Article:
After several minutes of listening to us carry on, Dad said flatly, “I don’t see what the big deal is!”  I explained to him that this was a provable measure of improvement, a sign that the treatment was working.  “It’s a victory, a small one, but still a win,” I told him, “like winning your heat to qualify for the final in a track meet.”

“Well,” he said, without even a hint of the thrill we were experiencing, “I’ll wait to be excited when I can do everything I used to be able to do with this arm.” Evidently, I would have to continue waiting for more evidence in my role as Microscopic Improvement Recognition Specialist.
Dad didn’t want to talk about minor improvements. He didn’t want food or visitors or phone calls or TV.  Except for those few minutes in our car ride that day, he didn’t want to listen to music, something else very unlike his pre-tumor self.  What he wanted, simply, was to sleep at night – and we were hanging our hats on the hope that would improve once the steroid dose was decreased - and to be able to poop.

That wasn’t what was going to get him better, obviously, but it was a big deal, something that interfered with his comfort and his routine on a daily basis while he was sick.  One of the side effects of several of the medicines that Dad was on was chronic constipation.  Dad contended that the bigger reason for his pressing issues, pun intended, was the lack of exercise that he was able to do.  He told every medical professional he saw – and a few other people as well, including woman who cleaned his room in the hospital when he first got sick, that he needed to take laxatives because if he couldn’t run, he wouldn’t be able “to go to the BATHROOM bathroom.”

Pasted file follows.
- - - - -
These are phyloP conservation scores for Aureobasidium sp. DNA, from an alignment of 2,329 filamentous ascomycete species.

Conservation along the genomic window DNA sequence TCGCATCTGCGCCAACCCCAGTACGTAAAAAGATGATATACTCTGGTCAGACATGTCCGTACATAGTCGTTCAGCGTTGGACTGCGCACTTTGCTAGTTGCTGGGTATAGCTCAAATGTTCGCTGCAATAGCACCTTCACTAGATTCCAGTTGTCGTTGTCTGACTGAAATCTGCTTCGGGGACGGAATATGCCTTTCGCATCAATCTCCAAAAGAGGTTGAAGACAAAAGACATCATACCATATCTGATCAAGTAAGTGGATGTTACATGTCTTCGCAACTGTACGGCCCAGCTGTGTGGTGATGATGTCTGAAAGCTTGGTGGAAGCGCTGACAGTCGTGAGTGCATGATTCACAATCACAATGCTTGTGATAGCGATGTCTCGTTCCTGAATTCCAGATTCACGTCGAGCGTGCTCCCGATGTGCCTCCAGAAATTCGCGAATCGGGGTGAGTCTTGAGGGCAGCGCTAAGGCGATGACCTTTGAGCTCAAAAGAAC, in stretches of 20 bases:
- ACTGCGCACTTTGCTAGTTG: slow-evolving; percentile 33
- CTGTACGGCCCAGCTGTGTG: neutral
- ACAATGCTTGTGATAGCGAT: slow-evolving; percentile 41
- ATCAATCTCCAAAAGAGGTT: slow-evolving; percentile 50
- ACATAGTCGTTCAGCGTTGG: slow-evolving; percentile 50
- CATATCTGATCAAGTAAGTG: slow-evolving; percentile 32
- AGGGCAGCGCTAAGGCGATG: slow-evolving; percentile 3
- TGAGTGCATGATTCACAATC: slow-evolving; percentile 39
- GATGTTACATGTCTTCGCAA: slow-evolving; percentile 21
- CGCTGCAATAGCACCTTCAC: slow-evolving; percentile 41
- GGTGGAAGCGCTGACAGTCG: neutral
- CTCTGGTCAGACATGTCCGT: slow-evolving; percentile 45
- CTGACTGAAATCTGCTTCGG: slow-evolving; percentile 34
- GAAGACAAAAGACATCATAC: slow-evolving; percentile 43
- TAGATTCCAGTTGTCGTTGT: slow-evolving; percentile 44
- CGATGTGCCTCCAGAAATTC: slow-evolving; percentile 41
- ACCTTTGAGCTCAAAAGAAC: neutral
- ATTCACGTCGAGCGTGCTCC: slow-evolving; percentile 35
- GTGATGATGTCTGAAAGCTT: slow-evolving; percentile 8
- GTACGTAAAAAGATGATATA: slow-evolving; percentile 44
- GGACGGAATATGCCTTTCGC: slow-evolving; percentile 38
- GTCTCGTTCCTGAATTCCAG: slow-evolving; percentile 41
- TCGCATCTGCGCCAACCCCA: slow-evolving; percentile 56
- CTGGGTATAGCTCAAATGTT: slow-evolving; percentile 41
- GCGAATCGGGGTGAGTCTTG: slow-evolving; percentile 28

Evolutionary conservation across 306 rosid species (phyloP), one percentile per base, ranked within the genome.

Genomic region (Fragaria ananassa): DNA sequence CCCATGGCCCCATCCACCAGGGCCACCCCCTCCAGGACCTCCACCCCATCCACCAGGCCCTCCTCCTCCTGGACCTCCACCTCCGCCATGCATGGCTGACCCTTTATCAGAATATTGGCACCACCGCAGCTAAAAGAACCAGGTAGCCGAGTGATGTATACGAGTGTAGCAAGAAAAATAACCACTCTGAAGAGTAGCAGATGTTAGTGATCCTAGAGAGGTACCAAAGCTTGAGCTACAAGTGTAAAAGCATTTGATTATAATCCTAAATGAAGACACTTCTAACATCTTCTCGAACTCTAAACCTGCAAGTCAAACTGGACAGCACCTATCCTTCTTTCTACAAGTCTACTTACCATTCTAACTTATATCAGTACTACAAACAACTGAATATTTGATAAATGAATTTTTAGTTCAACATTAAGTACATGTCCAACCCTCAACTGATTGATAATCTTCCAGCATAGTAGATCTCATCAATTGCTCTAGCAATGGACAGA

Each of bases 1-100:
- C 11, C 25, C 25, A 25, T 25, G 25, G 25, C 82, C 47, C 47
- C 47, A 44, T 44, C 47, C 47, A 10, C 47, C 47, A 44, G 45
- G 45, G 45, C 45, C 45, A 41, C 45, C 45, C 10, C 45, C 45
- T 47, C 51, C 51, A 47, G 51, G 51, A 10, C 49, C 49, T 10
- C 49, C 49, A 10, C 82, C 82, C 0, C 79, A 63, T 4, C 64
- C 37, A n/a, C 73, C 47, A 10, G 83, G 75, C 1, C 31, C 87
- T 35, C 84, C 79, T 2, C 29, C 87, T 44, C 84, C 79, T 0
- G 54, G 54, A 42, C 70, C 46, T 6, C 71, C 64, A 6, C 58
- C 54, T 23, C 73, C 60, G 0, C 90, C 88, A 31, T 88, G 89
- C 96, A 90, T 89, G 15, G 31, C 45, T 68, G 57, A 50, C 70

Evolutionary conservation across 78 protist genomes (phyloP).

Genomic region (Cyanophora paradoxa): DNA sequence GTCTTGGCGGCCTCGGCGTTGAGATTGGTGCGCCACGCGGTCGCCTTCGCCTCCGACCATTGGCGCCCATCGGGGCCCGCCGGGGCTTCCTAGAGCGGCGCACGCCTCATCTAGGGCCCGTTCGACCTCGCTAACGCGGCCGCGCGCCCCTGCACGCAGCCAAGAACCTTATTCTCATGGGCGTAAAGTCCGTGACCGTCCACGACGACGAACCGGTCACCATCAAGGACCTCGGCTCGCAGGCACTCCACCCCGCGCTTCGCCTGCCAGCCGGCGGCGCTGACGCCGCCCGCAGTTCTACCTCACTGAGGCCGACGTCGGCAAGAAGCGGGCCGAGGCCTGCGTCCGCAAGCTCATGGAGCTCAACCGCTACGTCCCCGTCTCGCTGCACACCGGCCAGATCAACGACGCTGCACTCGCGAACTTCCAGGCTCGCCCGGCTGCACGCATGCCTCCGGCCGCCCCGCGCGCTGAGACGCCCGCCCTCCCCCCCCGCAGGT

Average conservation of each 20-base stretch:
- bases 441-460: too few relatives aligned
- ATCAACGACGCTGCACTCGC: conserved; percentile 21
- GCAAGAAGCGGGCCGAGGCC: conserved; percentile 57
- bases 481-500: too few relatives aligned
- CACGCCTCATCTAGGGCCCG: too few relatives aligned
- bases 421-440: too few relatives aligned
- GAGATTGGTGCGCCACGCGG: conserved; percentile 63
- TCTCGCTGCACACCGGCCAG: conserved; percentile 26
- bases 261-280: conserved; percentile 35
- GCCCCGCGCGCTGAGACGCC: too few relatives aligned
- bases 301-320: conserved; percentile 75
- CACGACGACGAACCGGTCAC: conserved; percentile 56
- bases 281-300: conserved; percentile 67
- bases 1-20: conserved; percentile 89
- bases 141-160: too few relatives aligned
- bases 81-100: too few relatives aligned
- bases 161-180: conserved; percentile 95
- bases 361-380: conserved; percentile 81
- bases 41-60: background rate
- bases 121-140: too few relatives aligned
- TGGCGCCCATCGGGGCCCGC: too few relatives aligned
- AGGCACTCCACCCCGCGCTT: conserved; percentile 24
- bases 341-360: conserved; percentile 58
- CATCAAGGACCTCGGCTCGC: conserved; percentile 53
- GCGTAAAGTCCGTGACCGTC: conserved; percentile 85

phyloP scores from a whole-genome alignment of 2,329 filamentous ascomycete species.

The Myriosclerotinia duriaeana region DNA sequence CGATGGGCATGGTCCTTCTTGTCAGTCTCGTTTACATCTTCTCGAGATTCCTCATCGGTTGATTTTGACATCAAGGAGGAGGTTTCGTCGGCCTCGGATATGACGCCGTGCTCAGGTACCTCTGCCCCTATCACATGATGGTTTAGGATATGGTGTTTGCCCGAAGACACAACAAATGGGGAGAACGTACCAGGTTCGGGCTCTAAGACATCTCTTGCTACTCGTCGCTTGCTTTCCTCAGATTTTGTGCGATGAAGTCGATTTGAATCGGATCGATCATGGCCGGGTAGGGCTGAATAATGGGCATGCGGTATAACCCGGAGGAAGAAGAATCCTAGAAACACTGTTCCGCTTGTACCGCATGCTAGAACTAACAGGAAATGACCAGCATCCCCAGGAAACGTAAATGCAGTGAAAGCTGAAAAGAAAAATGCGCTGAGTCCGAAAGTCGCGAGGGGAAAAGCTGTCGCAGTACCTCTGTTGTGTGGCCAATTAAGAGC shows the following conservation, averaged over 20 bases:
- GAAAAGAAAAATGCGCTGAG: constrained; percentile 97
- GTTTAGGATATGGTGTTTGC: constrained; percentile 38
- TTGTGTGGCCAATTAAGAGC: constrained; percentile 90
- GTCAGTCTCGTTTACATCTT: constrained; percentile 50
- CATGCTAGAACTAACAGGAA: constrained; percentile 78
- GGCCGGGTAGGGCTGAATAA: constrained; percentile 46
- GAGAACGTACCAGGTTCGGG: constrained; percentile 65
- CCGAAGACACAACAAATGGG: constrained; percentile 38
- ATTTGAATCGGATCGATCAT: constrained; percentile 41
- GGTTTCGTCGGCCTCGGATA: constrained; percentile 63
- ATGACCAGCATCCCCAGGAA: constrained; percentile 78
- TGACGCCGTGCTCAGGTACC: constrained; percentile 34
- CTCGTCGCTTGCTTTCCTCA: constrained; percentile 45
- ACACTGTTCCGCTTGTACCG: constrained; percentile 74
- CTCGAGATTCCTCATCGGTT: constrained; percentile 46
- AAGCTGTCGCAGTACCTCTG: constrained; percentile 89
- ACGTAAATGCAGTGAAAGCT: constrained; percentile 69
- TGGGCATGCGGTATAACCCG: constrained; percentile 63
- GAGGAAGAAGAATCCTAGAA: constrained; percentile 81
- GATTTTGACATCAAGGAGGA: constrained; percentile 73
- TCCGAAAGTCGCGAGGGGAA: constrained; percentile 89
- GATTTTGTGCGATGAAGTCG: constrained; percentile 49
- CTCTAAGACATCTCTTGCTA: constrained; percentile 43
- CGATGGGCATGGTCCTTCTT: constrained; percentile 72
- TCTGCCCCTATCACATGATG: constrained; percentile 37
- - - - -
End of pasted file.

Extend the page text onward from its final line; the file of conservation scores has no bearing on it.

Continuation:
One of the side effects of another of the drugs he was taking, one of the two types of chemo on the protocol from the clinical trial, was diarrhea; in fact, we had been told by our first Chemo Nurse that it was so common with this medication, which was called Irinotecan, that oncology-staff members often referred to it as “I Run To The Can.”  

But Dad didn’t.  The chemo did its thing and then the appetite went.  Nothing was going in, so nothing was going out.  It became a weird, frequent conversation in our family.  We did what we could to increase his fiber and his fluid intake, but, for the most part, it was just one of the ongoing problems for which there was no viable solution, another point of suffering just to get through, something else to look forward to not having to deal with when the minor improvements became more, when my job as Microscopic Improvement Recognition Specialist finally paid off, as I fully expected it to do.  And so, as we had been, we settled in the best we could and we waited.